The Fresh Loaf

News & Information for Amateur Bakers and Artisan Bread Enthusiasts

blisters on bread

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the black and white baker's picture
the black and w...

blisters on bread

Does anyone know exactly what are the small blisters that surround our long fermented sourdough breads are. I normally take it to mean a positive thing as most wholemeal products need this to get rid of phytic acid.

susanfnp's picture
susanfnp

Here's how those blisters were explained to me: when bread is retarded or otherwise fermented for a long time, the gluten starts to degrade. These little breakdowns in the gluten cause "micro-chimneys" to form, which, during baking, carry gas up to the crust causing the blisters to form.

Susanfnp

http://www.wildyeastblog.com

staff of life's picture
staff of life

Is this normal (I have it on nearly all my retarded breads) or something that causes a sub-par loaf?

susanfnp's picture
susanfnp

Yes, it's normal on loaves that have been retarded. And cosidered very attractive by many, although I understand that in France it's considered a defect (I guess they don't retard there?)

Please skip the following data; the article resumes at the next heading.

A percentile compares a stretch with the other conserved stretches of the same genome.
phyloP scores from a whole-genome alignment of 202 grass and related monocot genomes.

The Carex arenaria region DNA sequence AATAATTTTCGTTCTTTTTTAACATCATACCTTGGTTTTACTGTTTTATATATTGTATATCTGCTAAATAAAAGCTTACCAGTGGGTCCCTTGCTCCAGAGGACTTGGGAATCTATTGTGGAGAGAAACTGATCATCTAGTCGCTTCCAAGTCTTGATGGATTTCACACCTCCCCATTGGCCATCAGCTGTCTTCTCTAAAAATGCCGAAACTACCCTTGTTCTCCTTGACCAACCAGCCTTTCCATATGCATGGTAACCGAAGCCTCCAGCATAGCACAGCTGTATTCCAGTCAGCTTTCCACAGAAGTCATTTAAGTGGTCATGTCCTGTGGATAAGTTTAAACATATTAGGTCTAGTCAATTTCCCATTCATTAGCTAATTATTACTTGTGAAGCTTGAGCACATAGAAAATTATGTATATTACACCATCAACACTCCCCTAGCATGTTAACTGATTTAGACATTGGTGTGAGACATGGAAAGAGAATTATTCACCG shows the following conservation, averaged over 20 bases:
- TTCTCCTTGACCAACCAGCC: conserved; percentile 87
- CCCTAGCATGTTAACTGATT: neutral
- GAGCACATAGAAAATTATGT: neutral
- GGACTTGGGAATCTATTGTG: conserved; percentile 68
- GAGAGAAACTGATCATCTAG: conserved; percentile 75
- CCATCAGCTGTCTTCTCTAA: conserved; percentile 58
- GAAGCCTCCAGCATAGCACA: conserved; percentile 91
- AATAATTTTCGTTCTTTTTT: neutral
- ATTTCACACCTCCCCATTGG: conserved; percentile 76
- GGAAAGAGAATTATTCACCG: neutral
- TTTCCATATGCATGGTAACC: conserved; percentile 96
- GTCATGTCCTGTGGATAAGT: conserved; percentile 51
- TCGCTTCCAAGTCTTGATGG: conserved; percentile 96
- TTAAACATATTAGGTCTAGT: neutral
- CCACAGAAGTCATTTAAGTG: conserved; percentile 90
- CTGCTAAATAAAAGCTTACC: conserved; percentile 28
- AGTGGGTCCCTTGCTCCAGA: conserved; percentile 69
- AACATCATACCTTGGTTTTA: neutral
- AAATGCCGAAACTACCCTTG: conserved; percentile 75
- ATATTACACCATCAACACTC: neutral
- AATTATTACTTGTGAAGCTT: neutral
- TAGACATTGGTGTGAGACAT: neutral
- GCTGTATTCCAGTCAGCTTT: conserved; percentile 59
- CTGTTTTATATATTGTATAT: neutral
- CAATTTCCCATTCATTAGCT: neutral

Susanfnp

http://www.wildyeastblog.com

staff of life's picture
staff of life

I heard that about the French--those crazy French!  I like them myself; they add texture.   I was just wondering if since the gluten starts degrade a bit, if it results in a loaf with reduced volume.

SOl

Henry's picture
Henry

 Henry

Crust blisters appear mostly on lean dough’s (no fats) that have been retarded during proof and are caused basically by gas escaping from the crust.

Gas from yeast is basically carbon dioxide and CO2 dissolves in cold water, so what happens is that during the baking process, water from the crumb accumulates in the cells and forms blisters.

If you bulk ferment dough overnight, then punch down, shape and proof, the blisters are far less yet you still get all the advantages of a cool long ferment.

The Europeans do find blisters to be a “fault” but we’re okay with it.

At the moment I’m making all my dough’s “straight” dough, no starters, just long cool bulk ferment and I’m really happy with results.

Henry